It is often overlooked by the worldwide famous Formula 1 and Rally Championships, but in the UK there is another racing sport bringing crowds of adrenaline junkies together. It’s the high-speed and intense BTCC (British Touring Car Championship), which pits a series of modified motors together in a race to lift the trophy. Just like F1, racers get points for each race, along with the car brands, which are then accumulated in standings over a variety of racetracks to eventually lift the trophy and (more importantly to some) earn some money.
The BTCC however, is more than just a racing sport but a business to some. It is awashed with sponsorship deals; you only have to look at the cars themselves to see how many brands get involved in the sport, along with the amount of money drivers and car brands put in to transforming the road worthy cars into BTCC approved race cars. This in itself takes a lot of time and effort.
For the first time, Kwik Fit have been announced as the title sponsor for the sport’s 2019 season, which we are currently half way through with plenty of races to go around the UK. To celebrate this, they have created this guide for newbies who are interested in what goes in to transforming the cars and the differences between a touring car and the usual road car. It’s also the first time Toyota Corolla is involved in the sport for a while, so they’ve used this model as a guide. They have been getting involved in the garages exploring the sport further and reporting back on how teams are feeling, along with exclusive content from the race weekends themselves.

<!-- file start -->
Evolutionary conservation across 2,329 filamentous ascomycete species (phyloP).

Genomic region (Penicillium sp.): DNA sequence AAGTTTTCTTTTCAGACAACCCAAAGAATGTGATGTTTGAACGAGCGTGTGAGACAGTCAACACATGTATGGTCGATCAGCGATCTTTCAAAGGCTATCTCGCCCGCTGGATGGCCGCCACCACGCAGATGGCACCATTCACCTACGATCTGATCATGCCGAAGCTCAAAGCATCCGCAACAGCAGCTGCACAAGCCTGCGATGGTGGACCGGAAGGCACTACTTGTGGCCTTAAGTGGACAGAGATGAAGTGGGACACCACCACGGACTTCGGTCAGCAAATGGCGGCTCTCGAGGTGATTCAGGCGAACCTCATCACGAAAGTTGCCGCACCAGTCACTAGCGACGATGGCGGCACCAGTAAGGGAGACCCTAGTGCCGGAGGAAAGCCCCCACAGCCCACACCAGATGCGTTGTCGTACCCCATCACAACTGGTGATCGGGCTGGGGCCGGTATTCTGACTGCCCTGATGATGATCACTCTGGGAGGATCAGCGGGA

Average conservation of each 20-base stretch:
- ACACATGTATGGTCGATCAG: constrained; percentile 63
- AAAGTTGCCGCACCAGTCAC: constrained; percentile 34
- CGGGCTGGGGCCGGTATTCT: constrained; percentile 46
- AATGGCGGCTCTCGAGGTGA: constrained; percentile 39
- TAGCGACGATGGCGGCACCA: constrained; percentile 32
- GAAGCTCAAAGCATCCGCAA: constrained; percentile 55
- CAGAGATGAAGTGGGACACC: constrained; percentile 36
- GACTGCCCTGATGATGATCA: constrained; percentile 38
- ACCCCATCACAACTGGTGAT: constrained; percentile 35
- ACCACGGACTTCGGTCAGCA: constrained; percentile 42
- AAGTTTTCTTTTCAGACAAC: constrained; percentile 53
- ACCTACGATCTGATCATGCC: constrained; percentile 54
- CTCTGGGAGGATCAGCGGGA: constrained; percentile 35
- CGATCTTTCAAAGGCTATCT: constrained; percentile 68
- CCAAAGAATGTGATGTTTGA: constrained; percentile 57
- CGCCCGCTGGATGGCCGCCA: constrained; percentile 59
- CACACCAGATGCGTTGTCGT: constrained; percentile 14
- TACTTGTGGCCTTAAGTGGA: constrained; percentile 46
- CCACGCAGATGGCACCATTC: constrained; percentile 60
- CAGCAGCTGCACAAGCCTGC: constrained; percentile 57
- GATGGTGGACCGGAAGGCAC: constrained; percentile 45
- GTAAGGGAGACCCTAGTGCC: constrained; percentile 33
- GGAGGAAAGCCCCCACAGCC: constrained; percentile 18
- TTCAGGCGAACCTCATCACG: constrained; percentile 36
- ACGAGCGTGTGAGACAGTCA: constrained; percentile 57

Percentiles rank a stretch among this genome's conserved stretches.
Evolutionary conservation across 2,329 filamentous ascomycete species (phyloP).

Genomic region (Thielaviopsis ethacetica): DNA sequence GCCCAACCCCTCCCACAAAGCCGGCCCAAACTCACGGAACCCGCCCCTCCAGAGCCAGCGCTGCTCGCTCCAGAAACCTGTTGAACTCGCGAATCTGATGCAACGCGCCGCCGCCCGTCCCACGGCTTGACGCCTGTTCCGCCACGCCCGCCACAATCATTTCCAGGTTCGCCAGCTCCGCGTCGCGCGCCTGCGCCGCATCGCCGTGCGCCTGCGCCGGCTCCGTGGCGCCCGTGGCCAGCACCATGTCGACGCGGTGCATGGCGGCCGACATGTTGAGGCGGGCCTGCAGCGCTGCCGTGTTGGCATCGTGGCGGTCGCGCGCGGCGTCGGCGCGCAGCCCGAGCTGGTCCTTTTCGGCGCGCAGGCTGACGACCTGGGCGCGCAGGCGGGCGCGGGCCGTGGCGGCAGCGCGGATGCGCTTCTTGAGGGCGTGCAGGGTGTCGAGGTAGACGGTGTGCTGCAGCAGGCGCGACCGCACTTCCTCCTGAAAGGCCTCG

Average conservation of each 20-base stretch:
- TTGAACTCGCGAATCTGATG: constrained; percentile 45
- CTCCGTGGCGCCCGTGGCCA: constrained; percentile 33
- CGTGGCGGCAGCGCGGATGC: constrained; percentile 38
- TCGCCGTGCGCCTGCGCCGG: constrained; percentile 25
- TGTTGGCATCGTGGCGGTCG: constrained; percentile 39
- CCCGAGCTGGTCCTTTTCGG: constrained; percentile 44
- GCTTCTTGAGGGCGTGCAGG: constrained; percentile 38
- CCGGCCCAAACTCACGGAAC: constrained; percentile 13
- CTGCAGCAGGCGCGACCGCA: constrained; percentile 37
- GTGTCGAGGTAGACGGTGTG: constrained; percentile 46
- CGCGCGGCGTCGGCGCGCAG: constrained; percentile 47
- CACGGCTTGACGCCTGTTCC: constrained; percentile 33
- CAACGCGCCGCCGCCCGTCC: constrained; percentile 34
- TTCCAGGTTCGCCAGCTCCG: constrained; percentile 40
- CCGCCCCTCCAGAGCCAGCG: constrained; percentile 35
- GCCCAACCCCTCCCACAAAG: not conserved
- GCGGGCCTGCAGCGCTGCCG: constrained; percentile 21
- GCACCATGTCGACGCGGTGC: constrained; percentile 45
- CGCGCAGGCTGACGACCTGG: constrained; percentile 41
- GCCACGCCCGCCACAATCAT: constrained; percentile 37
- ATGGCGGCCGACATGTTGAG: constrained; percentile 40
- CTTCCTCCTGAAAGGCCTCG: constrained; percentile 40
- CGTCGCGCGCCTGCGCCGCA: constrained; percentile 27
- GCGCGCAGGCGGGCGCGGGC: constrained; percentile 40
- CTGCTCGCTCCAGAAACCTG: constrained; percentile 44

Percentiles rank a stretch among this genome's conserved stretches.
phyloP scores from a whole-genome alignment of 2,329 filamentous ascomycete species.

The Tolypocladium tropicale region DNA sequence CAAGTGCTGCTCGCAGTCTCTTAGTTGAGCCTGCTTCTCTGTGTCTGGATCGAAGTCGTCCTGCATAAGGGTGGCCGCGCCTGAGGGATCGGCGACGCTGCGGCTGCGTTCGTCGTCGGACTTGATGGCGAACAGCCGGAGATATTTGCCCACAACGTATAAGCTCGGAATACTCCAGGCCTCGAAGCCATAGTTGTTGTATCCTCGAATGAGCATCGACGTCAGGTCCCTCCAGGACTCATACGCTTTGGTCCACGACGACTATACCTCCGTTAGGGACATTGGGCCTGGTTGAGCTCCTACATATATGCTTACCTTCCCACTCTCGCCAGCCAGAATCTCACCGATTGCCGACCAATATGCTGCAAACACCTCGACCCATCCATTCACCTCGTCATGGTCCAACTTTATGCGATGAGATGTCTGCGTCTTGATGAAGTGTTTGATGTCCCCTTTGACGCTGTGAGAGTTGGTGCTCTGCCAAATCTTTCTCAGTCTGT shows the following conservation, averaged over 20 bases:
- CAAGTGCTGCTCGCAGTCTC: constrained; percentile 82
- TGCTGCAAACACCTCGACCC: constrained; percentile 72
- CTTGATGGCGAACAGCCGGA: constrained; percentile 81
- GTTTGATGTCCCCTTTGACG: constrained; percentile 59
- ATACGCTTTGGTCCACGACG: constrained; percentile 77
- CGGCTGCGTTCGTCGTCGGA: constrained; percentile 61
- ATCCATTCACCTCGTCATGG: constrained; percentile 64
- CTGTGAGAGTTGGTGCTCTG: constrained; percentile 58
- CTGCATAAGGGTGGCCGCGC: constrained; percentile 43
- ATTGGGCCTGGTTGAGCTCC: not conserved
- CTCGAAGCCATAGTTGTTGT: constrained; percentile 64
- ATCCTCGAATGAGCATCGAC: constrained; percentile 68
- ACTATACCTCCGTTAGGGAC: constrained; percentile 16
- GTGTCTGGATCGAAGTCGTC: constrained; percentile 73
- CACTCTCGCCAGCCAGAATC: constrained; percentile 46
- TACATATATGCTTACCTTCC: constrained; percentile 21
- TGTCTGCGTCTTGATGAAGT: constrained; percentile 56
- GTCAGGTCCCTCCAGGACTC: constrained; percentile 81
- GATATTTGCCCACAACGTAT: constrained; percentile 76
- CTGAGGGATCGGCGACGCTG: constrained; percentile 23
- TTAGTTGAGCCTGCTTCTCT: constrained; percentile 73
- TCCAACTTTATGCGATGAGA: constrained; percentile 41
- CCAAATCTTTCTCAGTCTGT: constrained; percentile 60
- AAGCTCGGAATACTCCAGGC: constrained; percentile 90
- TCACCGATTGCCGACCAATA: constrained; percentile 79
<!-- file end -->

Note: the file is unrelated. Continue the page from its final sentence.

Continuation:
Looking at their guide from a business perspective, although it is often helped by the sponsorship money they get in, but the transformation of a car can be up to £200,000 per car, and potentially more if they write it off or need repairs after racing.
What does this involve though? Well, they strip out the complete inside of the road car to make sure it is as light as possible for racing, but include a specifically made bespoke steering wheel set up. Everything from the wheels, brakes, suspension and gearbox are modified, along with the engine which is unique. A BTCC engine has 360+ BHP due to the need to generate as much power as possible, this alone costs £25,000, so it’s important to generate as much money as possible through sponsorship and race winnings.
Why not have a look for yourself what goes on in BTCC and see if it is for you. There is about one race a month around the UK with tickets up to £35 depending on the course.